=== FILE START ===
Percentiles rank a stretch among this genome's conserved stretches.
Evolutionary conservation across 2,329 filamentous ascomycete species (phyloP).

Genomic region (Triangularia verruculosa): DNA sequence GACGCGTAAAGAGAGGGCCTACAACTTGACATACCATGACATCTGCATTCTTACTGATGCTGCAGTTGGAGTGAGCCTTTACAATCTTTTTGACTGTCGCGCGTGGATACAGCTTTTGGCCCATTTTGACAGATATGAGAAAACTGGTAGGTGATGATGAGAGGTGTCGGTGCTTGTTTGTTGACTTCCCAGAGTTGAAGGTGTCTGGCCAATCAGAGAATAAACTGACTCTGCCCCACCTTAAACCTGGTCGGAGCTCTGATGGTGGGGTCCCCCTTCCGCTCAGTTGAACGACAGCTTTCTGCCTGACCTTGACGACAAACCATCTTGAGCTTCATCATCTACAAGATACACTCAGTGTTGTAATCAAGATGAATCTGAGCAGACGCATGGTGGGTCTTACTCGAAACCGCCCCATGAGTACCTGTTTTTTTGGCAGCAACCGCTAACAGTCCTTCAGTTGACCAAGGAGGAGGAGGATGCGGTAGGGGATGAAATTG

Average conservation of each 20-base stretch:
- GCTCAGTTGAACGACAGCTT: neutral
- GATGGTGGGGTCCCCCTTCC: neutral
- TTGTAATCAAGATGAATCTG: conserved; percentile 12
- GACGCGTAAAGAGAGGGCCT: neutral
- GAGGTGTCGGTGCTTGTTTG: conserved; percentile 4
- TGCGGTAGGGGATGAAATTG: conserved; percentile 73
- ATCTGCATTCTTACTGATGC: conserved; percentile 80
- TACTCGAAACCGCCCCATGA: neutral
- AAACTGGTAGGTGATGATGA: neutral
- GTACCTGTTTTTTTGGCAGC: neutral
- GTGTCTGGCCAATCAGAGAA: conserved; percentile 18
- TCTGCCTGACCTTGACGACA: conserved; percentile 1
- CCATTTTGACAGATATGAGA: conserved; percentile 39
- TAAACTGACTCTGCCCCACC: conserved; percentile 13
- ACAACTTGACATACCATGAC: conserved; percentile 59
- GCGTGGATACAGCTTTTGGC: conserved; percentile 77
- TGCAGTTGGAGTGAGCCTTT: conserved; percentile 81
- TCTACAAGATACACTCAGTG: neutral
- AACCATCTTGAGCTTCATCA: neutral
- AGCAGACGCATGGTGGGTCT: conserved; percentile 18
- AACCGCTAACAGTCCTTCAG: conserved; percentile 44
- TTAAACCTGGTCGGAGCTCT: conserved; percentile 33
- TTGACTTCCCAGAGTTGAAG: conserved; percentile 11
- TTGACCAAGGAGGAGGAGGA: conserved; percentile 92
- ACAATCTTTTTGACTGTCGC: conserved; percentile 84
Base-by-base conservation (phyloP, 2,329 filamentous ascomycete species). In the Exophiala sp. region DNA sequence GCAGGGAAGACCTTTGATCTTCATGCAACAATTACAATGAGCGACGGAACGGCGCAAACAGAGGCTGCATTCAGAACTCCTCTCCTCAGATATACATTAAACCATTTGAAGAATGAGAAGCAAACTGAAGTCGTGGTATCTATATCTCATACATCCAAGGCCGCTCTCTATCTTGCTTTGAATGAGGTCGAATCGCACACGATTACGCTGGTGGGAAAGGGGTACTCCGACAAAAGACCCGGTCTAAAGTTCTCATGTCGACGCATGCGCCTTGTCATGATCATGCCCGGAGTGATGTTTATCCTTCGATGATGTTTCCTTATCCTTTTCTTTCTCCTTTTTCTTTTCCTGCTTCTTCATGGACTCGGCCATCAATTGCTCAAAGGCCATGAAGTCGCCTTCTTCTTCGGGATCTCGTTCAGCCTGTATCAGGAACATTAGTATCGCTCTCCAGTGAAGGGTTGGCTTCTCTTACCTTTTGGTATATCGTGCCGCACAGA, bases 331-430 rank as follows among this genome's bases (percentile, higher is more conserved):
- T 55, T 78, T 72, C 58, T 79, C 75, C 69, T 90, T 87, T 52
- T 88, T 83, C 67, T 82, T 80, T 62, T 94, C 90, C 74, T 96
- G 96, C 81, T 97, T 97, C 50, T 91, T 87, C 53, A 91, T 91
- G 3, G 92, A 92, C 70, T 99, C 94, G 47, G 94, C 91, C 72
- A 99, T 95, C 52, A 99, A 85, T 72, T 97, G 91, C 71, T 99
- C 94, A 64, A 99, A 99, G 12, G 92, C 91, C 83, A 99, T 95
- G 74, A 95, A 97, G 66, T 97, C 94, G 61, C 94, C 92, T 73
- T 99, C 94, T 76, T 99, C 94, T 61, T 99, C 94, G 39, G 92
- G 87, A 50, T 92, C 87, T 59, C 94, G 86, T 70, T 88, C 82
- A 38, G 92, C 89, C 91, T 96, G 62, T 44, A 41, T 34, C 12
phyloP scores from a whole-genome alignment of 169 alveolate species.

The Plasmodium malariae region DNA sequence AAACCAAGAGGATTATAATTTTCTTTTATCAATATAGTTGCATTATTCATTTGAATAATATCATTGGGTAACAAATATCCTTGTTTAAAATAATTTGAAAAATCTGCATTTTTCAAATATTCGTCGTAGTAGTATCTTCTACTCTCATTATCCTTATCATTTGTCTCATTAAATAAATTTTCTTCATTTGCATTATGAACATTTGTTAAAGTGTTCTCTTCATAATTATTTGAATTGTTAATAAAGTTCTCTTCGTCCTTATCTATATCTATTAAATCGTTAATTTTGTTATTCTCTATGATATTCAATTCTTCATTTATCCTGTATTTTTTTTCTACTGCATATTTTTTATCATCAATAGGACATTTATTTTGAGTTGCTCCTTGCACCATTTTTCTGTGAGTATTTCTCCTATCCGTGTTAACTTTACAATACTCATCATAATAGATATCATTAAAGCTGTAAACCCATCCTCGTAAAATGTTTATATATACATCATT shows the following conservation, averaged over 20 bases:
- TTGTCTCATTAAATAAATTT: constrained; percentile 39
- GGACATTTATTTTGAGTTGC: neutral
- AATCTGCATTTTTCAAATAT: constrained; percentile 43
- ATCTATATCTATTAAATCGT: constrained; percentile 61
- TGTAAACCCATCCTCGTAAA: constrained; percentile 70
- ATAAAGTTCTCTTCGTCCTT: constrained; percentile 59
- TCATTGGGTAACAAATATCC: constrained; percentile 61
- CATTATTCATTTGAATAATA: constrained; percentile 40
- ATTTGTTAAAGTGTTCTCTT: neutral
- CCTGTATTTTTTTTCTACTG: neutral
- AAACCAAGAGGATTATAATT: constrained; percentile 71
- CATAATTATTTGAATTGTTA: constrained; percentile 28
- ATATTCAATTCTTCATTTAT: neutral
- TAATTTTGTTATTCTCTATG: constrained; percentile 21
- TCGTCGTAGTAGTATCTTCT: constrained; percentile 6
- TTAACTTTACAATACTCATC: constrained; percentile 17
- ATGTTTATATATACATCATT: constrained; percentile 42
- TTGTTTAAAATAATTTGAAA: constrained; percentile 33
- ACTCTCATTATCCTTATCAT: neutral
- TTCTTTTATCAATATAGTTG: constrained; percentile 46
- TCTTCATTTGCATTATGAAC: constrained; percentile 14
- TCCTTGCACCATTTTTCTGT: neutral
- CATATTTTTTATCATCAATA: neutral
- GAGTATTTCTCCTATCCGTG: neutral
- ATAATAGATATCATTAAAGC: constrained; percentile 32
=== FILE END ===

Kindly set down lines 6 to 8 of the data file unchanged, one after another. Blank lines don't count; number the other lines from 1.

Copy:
- GATGGTGGGGTCCCCCTTCC: neutral
- TTGTAATCAAGATGAATCTG: conserved; percentile 12
- GACGCGTAAAGAGAGGGCCT: neutral